Copyright laws In India

In India, copyright laws are governed by Copyright act, 1957. Original works of literature, fine art, music, film, and computer programs are all protected by copyright laws in India. Instead of defending the ideas themselves, it defends how those views are expressed. The sole authority to modify, duplicate, publish, translate, and disseminate a work to the public belongs to the owner of a copyright. Since it was first passed in 1958, the law has undergone numerous modifications. The 2012 amendment was the most recent one. Section 2 discusses about several definitions of the work that may fall under the purview of the copyright definition.

Literary works are covered by Section 2(o), while all theatrical works are covered by Section 2(h) in terms of copyright protection. Section 14 has granted a range of exclusive rights to the owner such as reproducing, adopting etc. Recently copyright amendment rules 2021 were brought which merged the copyright board with an appellate board. The IT Minister of India Mr. Vaishnaw recently stated that with the advent of AI in India many ethical concerns are being raised because of which these statutory provisions will have to be reconsidered in totality.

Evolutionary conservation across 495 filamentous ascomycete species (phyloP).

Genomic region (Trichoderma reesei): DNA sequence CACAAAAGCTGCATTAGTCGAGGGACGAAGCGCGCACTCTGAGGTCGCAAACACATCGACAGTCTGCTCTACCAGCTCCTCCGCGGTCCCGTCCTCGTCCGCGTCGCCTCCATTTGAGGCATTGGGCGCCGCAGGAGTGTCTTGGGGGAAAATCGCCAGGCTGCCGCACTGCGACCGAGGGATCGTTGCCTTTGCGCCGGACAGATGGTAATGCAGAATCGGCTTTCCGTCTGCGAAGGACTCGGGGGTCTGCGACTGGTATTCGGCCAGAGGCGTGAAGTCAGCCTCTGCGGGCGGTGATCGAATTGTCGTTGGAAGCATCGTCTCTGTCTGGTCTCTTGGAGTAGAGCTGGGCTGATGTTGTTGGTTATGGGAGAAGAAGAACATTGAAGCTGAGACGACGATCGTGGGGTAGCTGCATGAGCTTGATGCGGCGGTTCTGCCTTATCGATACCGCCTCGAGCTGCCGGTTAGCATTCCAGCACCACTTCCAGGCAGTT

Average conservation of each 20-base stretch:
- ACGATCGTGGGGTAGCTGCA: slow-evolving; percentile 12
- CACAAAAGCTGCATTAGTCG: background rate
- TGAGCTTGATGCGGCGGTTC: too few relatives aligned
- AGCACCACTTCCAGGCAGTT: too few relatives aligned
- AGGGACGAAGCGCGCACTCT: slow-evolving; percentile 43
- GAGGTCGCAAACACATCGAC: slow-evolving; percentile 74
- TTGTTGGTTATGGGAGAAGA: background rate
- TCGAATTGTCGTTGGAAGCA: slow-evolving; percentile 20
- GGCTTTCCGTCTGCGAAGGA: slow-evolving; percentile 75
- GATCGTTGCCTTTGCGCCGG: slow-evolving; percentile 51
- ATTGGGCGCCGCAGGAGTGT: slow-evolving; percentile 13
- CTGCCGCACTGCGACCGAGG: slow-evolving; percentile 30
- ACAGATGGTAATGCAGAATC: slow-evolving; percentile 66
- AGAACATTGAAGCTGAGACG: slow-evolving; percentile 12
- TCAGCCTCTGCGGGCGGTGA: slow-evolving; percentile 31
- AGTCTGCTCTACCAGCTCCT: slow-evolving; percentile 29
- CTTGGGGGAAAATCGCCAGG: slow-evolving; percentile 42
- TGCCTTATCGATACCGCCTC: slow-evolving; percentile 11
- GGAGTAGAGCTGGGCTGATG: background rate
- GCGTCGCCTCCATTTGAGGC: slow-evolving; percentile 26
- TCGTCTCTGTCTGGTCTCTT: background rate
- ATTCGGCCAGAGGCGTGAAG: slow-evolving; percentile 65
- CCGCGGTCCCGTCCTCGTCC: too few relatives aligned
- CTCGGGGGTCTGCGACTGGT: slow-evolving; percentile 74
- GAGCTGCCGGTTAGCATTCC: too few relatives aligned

Comparative Analysis with India:

Copyright Duration The USA provides more extensive copyright protection compared to India. Copyright generally lasts for the author's life plus 70 years in the USA. In India, it lasts for the author's life plus 60 years. The extended duration in the USA grants creators' lengthier exclusive rights over their works.
Fair Use: Both countries recognize the concept of fair use, but the US fair use doctrine offers greater flexibility and accommodation. It allows for transformative use of copyrighted works, nurturing creativity and innovation. In contrast, India's fair dealing provisions are narrower in scope and more limited. The legal framework of fair dealing follows the common law. It is called fair-dealing in India.